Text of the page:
Sugar Act-Educational

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A description of the Sugar Act for grades 7 through 12 History class

Vocal Characteristics



Voice Age

Middle Aged (35-54)


North American (General)


Note: Transcripts are generated using speech recognition software and may contain errors.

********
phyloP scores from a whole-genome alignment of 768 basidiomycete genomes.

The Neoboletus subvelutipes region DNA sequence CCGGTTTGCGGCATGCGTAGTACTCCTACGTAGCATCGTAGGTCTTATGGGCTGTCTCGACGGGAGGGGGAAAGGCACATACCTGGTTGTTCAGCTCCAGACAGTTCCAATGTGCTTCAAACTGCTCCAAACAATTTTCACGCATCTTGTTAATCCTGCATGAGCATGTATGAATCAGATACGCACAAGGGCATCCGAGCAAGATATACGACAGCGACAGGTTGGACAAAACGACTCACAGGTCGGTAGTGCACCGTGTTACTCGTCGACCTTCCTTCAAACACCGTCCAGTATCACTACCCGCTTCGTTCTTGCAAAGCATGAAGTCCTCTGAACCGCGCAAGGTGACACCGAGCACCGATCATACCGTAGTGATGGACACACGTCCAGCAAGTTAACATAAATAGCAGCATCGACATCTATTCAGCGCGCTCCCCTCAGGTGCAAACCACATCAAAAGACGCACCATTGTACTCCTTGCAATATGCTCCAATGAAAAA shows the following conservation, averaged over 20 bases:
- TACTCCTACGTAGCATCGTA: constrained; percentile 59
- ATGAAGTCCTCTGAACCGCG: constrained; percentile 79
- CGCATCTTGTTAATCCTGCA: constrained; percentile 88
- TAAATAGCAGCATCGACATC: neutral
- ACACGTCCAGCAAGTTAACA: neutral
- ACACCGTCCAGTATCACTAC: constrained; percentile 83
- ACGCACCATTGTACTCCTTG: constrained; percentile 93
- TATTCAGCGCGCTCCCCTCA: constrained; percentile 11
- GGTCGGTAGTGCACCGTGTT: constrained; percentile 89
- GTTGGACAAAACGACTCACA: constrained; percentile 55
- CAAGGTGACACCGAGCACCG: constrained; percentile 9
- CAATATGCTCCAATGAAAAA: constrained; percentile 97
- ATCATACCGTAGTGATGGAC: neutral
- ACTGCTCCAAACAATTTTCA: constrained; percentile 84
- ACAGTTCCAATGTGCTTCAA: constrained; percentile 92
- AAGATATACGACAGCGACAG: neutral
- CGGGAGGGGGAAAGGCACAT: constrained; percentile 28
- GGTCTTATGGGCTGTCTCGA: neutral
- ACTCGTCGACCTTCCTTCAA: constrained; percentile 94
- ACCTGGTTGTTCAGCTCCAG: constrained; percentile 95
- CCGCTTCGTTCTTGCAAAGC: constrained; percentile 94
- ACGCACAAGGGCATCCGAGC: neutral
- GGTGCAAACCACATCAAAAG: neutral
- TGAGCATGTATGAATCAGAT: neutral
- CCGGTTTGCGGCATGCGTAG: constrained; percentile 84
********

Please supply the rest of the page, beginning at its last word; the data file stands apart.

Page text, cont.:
The Sugar Act was passed by Parliament on April 5th, 17 64 and it arrived in the colonies at a time of severe economic depression. People didn't have much money, merchants were out of business, and farms had no crops to bring to the market. The French and Indian War had called many young men toe arms, forcing them to leave their forms and their businesses without anyone running them. With no one running them, there was no money to come back to. Although this was the main reason for the poor economy. Communists, especially those affected directly by the tax, such as merchants and shippers blame the new tax program is the main issue. As protests against the Shadrack developed, it was the economic impact, as well as the issue of taxation without representation, that was the main focus for the communists. What exactly was the Sugar Act? Attacks on every form of sugar, including molasses. It meant that every time sugar was brought into the colonies, the merchants have to pay a tax on it every gallon of molasses. And what was molasses used for? Molasses was the main ingredient in rum, Boston's biggest export. The tax was three pence a gallon, which wasn't a huge amount, but they still didn't want to pay it. With the presence of this new act, a new market came to the colonies. Shores smuggling. Smuggling is the act of shipping a good or product from one country to another, illegally without pain, the normal taxes on the items. This meant that colonists would import items from the Caribbean and Africa without paying the tax to the British. Smuggling made more money than selling things legally. For example, in 17 56 and 17 57 over 400 chests of tea were imported into Philadelphia, but only 16 were sold legally. 3/4 or more of the T consumed by Americans was illegal. In 17 63 the British government estimated the value of items smuggled into the colonies at £700,000 annually, which is worth an estimated $2 billion today. When the Sugar Act was put into place, there was also a major push against smuggling. The Sugar Act had 46 separate rules and laws for merchants to follow. The rules, however, were unfair, and almost every vessel would probably be guilty of some violation or other. Even when the merchant didn't mean to commit the crime, the Sugar Act actively accused merchants of smuggling. If the owner of a vessel was accused of smuggling, he had to pay the cost of his trial in advance or lose everything. Even if he was found innocent, the owner would not be paid back for the cost of his trial. To make matters worse, the government did not have to present evidence of the accused smuggling. The owner was presumed guilty and then had to prove his innocence. Although the Sugar Act was just a small tax on sugar, it had a large impact on the colonies. Molasses, a sugar, was a big part of Boston's rum economy and made the bad economic situation even worse. Eventually, the Sugar Act was repealed. But England's refusal to listen to the colonies was the first spark of the colonial protest against British rule.